LEARNING TO CONTROL - SMART AND DATA-DRIVEN FORMAL METHODS FOR CYBER-PHYSICAL SYSTEMS CONTROL
The engineered systems surrounding us are increasingly hard to control. Not only the complicated interaction of the physical processes with the machines that control them, but also specifications (cyber-security, safety, privacy, resilience, resource-efficiency, decentralization) are more and more complex, and critical.
Last but not least, in an increasing number of situations, no model of the system is available (or the model is too complex), and one needs to ‘learn’ the optimal way of controlling the system by the mere observation of data. Our technological world is living a paradigm shift, which is often coined as the Cyber-Physical Revolution, or the Industry 4.0.
In view of these specificities, the only sensible way of controlling these complex systems is often by discretizing the different variables, thus transforming the model into a simple combinatorial problem on a finite-state automaton, called an abstraction of this system. Until now, this approach has not been proved useful beyond academic, small examples, as it scales very poorly.
The goal of L2C is to transform this approach into an effective, scalable, cutting-edge technology that will address the CPS challenges and unlock their potential.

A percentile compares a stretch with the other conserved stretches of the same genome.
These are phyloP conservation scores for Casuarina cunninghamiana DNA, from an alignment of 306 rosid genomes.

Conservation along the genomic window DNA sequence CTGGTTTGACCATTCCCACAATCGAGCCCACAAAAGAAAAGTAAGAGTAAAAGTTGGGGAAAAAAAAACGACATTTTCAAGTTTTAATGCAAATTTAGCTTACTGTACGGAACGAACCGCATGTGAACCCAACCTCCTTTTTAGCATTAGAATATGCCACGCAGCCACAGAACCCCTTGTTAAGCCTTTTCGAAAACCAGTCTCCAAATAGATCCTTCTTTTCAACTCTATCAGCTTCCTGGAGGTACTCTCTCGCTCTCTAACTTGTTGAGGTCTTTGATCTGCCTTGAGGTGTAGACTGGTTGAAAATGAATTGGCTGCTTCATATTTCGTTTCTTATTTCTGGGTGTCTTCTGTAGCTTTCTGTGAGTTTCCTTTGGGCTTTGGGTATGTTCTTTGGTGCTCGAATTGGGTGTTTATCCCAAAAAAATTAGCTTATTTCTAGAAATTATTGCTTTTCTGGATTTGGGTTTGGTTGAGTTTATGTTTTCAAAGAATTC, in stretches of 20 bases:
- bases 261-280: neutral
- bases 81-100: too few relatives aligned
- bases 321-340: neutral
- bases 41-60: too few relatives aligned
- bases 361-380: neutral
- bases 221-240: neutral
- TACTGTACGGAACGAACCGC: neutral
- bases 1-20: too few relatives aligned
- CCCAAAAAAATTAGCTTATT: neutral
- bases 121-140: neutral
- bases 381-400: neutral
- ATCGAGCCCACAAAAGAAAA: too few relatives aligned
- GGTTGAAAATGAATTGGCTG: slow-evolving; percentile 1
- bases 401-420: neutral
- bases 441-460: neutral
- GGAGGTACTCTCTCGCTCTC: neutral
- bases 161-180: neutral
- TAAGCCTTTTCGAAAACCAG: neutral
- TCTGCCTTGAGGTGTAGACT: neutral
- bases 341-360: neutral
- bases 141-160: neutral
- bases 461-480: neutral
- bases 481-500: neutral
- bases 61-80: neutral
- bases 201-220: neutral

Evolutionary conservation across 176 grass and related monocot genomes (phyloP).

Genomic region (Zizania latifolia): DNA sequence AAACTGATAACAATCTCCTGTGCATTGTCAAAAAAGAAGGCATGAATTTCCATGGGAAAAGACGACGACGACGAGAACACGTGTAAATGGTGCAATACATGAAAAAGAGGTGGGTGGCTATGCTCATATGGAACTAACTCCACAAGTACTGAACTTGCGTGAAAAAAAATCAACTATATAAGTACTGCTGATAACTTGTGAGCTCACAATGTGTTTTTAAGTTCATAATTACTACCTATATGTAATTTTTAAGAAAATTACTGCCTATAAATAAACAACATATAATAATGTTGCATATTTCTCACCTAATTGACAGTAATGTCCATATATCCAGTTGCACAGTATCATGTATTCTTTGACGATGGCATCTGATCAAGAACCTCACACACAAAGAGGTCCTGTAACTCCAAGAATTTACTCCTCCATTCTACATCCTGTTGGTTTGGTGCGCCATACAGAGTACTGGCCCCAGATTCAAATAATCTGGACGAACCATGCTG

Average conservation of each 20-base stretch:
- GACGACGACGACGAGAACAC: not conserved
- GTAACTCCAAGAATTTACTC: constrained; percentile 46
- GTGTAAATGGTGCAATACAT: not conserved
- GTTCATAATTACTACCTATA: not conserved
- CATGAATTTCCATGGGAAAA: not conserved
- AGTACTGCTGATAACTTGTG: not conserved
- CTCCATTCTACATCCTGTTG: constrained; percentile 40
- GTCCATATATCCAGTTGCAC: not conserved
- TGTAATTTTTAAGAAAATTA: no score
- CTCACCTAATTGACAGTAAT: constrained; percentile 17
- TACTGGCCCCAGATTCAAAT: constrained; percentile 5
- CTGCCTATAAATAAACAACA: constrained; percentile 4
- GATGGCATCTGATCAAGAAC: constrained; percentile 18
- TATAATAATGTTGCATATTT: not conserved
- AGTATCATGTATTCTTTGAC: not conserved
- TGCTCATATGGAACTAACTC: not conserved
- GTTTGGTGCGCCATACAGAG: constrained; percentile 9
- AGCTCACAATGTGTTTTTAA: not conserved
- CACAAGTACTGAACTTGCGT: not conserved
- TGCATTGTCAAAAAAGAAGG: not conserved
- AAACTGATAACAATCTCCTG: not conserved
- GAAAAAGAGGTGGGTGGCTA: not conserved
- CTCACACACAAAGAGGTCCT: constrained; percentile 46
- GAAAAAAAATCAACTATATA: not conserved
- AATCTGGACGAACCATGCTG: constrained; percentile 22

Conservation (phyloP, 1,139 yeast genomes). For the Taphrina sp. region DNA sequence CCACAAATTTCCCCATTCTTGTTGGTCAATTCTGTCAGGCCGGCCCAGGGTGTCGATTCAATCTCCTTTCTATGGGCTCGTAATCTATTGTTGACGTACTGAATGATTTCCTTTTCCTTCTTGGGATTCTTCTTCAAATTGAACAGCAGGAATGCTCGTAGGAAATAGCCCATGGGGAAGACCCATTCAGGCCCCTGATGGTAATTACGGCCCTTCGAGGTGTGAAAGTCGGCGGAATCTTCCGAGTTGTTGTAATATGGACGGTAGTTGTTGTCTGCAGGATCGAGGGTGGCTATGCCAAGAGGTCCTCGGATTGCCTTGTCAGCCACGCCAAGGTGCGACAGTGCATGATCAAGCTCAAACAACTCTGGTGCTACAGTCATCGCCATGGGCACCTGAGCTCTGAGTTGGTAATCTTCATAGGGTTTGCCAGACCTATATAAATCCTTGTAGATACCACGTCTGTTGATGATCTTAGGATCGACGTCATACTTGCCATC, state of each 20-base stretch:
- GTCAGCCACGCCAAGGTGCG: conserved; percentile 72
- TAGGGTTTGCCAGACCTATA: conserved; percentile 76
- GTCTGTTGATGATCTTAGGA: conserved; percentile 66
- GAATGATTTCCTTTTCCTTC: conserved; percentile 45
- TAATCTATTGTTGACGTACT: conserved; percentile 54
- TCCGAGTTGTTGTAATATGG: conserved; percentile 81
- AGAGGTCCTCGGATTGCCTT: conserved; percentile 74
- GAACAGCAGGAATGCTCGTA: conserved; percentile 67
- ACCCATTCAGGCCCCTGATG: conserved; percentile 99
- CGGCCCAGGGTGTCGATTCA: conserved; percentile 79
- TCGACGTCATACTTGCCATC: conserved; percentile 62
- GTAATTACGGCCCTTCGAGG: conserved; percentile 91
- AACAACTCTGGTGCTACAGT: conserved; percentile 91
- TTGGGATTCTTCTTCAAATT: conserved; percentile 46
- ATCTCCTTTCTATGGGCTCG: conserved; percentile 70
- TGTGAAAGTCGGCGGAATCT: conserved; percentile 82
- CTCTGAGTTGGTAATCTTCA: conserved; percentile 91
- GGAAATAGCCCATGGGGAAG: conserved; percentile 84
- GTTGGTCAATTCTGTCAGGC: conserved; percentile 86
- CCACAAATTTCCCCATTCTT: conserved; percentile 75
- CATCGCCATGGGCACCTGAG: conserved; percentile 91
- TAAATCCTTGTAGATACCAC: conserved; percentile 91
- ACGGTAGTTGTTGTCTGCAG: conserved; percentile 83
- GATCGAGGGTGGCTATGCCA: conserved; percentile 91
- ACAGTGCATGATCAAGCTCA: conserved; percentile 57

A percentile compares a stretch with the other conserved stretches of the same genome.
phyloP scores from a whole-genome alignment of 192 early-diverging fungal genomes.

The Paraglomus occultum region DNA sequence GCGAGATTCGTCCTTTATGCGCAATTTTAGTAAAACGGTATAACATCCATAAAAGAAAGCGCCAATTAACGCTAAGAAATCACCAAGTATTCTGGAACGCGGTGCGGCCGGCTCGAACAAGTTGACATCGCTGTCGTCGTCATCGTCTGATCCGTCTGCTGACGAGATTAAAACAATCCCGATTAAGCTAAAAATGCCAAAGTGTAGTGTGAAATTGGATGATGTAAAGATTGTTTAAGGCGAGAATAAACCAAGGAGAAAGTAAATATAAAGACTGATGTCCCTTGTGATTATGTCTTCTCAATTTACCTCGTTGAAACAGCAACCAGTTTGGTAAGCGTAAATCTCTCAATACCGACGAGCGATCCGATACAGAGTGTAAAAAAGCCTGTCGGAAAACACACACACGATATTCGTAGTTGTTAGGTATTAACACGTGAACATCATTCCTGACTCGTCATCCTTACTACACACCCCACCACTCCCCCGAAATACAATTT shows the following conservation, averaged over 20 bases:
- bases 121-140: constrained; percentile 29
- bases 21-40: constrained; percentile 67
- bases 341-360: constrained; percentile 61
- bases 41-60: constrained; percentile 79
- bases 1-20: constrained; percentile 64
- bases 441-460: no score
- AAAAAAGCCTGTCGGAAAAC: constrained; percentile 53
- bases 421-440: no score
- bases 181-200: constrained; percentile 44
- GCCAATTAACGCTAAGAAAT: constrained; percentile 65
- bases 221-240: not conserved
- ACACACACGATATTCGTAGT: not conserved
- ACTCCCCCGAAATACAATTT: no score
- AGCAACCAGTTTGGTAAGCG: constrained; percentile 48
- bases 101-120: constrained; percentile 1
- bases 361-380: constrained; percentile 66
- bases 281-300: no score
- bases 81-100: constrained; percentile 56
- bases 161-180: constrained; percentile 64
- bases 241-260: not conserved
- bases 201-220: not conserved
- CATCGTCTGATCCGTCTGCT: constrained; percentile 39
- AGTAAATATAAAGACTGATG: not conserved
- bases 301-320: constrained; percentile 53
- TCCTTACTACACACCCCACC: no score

This ambitious goal will be achieved by leveraging powerful tools from Mathematical Engineering. Out of this research, a state-of-the-art software platform will promote our results and translate them into directly usable solutions for the scientific and industrial communities.
L2C is a pluridisciplinary project at the frontier between Control Engineering, Computer Science and Applied Mathematics. It bridges the gap between rich innovative techniques and emerging challenges in Control. It impacts both fundamental Science and Engineering, as the theoretical research is driven and fostered by cutting edge technological challenges.
This project has received funding from the European Research Council (ERC) under the European Union's Horizon 2020 research and innovation programme under the grant agreement number 864017.